Friday, July 10, 2009

Ethno schmethnos

I had an uncomfortable exchange of emails with a client this week. We are pitching for a rather large job in Asia and are up against one other agency. The brief includes a substantial ethnographic portion. So I wrote up my proposal, checked it over after a good night's sleep to make sure it all made sense, attached it and pressed the 'send' button on Outlook.

Not long afterwards I received a reply: 'the other proposals include 40 ethnographic observations per market! How come you are only proposing 8?'

I decided to phone him up.

"The reason why they have proposed 40 ethnographic observations is that they are not ethnographic observations. They are IDI's (In Depth Interviews)."

He disagreed.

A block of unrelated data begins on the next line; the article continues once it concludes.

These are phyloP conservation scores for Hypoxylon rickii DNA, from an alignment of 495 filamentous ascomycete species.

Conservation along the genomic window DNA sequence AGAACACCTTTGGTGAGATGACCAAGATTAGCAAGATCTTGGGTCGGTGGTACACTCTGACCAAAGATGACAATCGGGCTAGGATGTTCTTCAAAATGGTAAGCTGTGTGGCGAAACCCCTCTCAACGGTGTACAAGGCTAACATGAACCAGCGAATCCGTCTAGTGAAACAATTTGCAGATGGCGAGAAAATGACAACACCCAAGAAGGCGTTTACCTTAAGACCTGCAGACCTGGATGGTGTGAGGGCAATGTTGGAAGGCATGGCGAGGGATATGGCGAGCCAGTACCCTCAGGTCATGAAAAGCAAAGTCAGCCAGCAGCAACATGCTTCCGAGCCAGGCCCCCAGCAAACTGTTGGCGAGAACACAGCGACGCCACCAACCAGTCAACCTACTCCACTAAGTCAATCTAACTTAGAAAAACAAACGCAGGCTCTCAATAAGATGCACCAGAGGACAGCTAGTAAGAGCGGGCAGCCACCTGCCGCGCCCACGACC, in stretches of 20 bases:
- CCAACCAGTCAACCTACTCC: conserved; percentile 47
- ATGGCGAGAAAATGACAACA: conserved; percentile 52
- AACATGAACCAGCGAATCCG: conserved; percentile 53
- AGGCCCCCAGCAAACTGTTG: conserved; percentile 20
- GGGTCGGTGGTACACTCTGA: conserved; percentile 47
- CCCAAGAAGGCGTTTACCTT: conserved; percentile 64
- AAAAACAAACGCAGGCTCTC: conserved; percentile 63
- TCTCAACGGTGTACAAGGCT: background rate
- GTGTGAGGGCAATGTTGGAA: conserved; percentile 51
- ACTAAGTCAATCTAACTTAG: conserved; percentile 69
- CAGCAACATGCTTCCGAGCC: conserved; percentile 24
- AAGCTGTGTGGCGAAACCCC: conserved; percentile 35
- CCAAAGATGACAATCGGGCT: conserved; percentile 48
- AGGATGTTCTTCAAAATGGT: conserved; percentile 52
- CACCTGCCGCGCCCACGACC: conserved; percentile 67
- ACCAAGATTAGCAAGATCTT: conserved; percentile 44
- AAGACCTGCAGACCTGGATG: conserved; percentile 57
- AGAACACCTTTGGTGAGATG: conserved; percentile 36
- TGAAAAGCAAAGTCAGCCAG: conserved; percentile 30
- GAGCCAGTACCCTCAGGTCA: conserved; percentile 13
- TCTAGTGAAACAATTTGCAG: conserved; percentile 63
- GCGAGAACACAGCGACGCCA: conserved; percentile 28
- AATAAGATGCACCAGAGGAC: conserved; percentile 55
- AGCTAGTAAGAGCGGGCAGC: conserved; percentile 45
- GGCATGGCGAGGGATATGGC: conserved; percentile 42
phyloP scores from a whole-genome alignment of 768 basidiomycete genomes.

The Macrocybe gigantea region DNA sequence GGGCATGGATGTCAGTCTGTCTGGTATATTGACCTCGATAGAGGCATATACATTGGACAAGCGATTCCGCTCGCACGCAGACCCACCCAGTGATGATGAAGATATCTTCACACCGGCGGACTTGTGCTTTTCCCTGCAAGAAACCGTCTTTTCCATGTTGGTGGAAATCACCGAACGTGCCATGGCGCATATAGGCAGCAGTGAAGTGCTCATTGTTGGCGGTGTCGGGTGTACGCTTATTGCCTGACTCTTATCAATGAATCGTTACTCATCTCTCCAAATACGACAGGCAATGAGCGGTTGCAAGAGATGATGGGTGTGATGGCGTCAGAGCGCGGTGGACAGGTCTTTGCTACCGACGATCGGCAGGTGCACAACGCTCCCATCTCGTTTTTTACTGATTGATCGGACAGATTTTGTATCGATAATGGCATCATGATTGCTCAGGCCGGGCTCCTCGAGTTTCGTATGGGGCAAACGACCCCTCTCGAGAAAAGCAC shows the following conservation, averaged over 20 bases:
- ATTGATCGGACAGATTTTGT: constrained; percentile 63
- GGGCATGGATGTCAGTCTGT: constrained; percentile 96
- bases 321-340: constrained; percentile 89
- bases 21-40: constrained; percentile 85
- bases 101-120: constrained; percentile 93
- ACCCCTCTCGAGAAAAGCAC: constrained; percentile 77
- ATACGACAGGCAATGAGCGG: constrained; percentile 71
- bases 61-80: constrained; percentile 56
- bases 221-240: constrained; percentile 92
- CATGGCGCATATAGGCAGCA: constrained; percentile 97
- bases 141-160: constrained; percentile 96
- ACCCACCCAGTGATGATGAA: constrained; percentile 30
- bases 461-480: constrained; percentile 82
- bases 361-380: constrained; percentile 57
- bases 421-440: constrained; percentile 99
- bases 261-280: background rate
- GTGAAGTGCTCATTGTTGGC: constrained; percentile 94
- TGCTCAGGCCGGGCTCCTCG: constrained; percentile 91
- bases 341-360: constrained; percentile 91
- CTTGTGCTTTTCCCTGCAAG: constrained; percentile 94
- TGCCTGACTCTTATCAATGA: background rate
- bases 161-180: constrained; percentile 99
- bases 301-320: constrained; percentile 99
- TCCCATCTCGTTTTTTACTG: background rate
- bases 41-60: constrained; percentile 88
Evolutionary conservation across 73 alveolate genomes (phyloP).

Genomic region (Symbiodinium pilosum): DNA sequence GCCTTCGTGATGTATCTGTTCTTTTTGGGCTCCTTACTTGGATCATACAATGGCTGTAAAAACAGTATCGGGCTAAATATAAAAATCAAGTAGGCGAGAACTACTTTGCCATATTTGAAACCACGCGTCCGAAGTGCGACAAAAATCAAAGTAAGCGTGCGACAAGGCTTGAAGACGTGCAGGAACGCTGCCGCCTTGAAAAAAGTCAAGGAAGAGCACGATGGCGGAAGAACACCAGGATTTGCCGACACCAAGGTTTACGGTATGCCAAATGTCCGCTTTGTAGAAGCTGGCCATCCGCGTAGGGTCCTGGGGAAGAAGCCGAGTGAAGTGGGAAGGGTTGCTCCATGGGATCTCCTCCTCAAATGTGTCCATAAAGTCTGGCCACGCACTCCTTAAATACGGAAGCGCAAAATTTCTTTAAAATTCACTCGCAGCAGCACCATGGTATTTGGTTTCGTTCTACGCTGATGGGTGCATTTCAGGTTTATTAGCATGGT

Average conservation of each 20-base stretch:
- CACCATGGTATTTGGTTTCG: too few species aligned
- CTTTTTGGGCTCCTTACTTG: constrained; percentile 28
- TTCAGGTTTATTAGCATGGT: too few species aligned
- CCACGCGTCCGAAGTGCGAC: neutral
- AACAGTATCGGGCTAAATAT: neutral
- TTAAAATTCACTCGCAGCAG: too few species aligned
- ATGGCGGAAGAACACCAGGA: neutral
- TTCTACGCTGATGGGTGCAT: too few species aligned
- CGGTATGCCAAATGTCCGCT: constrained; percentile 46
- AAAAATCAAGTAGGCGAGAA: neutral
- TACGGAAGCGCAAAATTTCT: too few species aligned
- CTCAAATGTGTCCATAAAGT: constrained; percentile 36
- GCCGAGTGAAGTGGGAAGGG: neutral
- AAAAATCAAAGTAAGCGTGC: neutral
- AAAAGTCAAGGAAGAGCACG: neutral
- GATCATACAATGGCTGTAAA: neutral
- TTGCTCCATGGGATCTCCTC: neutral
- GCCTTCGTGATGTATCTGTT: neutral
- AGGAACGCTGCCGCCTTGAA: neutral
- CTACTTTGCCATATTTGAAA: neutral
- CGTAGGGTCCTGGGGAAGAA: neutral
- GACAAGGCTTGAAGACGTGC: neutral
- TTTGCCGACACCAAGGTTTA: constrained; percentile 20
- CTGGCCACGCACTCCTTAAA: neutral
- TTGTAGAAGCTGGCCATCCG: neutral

"I have read these proposals and I know they include observations..."

"Then please don't call them ethnographic... what you are reading is qualitative interviews done with video cameras." I pleaded

I sent him a few clips, including this one, so he would understand that it is simply not possible to conduct 40 ethnographic observation unless you have unlimited budgets. Which they don't.

He came back to me to say that he thought he understood the difference. His next question:

"How can we ensure 8 respondents behaviours are representative?"

"So why do you have a quantitative phase then?"

I will let you know whether or not we win this study.


1 comment:

  1. Honestly, it sounds like this client can understand the issues. Those questions are predictable (and common, even in academic circles) and it seems like it's part of a process of co-creation.